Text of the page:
Cockpit in wild plants
This vacation home stands in a mountainous forest in Karuizawa. The south-sloping site had good drainage, was suffused by sunlight, and wildflowers bloomed on the deciduous-tree forest floor. So as not to harm this delicate environment, I decided to minimize the amount of site preparation and elevate the slope slightly for use as a roof. Above the roof, for the sake of the owner who works at home, we placed a study enclosed by glass on four sides from which to look out with a feeling of being in a cockpit.
The wildflowers, being small, are normally overlooked when one is walking. In its cockpit form, the study becomes an observation room for enjoying dialogue with these tiny lives on an equal eye level, instead of looking down on them from above. Sunlight moving throughout the day filters through the flowers and pours inside as a gentle, diffused light. Spring buds, fresh verdure, blossoming flowers, autumn colors, and falling leaves—the changes of the four seasons are reflected on the glass as time flows by.
Having minimized the depth of excavation to avoid disrupting the water vein, an elevation difference was born. By giving play to that difference however, we could create a plan utilizing gravity ventilation. In summer, when the dining room’s sliding door is put in its compartment, breezes ascend to the north side via the stairwell, where a bench space is established below a window for reading while enjoying the comfortable breezes.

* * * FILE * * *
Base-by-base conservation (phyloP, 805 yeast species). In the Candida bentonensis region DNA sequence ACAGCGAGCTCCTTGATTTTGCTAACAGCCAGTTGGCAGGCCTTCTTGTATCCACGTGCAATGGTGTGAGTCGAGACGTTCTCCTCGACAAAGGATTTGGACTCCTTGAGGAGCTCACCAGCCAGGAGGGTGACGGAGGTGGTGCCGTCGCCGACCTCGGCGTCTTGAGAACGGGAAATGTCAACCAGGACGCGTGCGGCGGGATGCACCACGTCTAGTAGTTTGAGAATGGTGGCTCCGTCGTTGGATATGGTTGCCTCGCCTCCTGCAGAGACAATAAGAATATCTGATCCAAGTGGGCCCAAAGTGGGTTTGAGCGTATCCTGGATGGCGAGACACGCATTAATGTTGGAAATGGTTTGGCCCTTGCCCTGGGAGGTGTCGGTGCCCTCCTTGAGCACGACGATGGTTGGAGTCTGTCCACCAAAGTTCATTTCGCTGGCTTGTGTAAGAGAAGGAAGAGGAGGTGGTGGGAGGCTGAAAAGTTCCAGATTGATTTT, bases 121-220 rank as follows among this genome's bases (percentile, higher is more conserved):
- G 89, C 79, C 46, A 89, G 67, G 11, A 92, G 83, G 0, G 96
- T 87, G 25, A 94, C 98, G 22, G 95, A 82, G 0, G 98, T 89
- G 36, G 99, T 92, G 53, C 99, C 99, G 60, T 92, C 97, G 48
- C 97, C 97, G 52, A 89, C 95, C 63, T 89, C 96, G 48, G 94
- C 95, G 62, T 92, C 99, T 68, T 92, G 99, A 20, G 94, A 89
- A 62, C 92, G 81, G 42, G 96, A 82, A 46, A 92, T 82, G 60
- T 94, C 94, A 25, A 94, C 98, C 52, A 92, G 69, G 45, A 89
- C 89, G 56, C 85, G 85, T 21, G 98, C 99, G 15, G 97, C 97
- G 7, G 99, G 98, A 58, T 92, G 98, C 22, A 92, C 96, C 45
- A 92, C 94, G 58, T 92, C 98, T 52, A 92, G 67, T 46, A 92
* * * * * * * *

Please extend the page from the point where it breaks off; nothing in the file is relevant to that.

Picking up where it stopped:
A living room with a fireplace is positioned in the lowest zone on the south side. When going to bed late at night in winter, residents extinguish the fire in the fireplace and open the shoji doors in the highest zone. In this way, warm air from the living room is diverted to the bedroom.
The exterior walls are composed of stone and lumber taken from the site’s surroundings. To bring out the presence of the small wildflowers, a design of quiet appearance has been maintained, with lacquer and wood walls for a relaxed vacation home atmosphere, a floor of Asama stone, and originally designed doorknobs and railings. After cutting chestnut and oak trees growing on the site, we dried their wood and used it in the porch pillars and door handles.
- Principal use
- Site area
- Total floor area
- Structure design
- MI+D architectural structure laboratory
- TAKEHANA KOUGYO
- Naoko Sumitani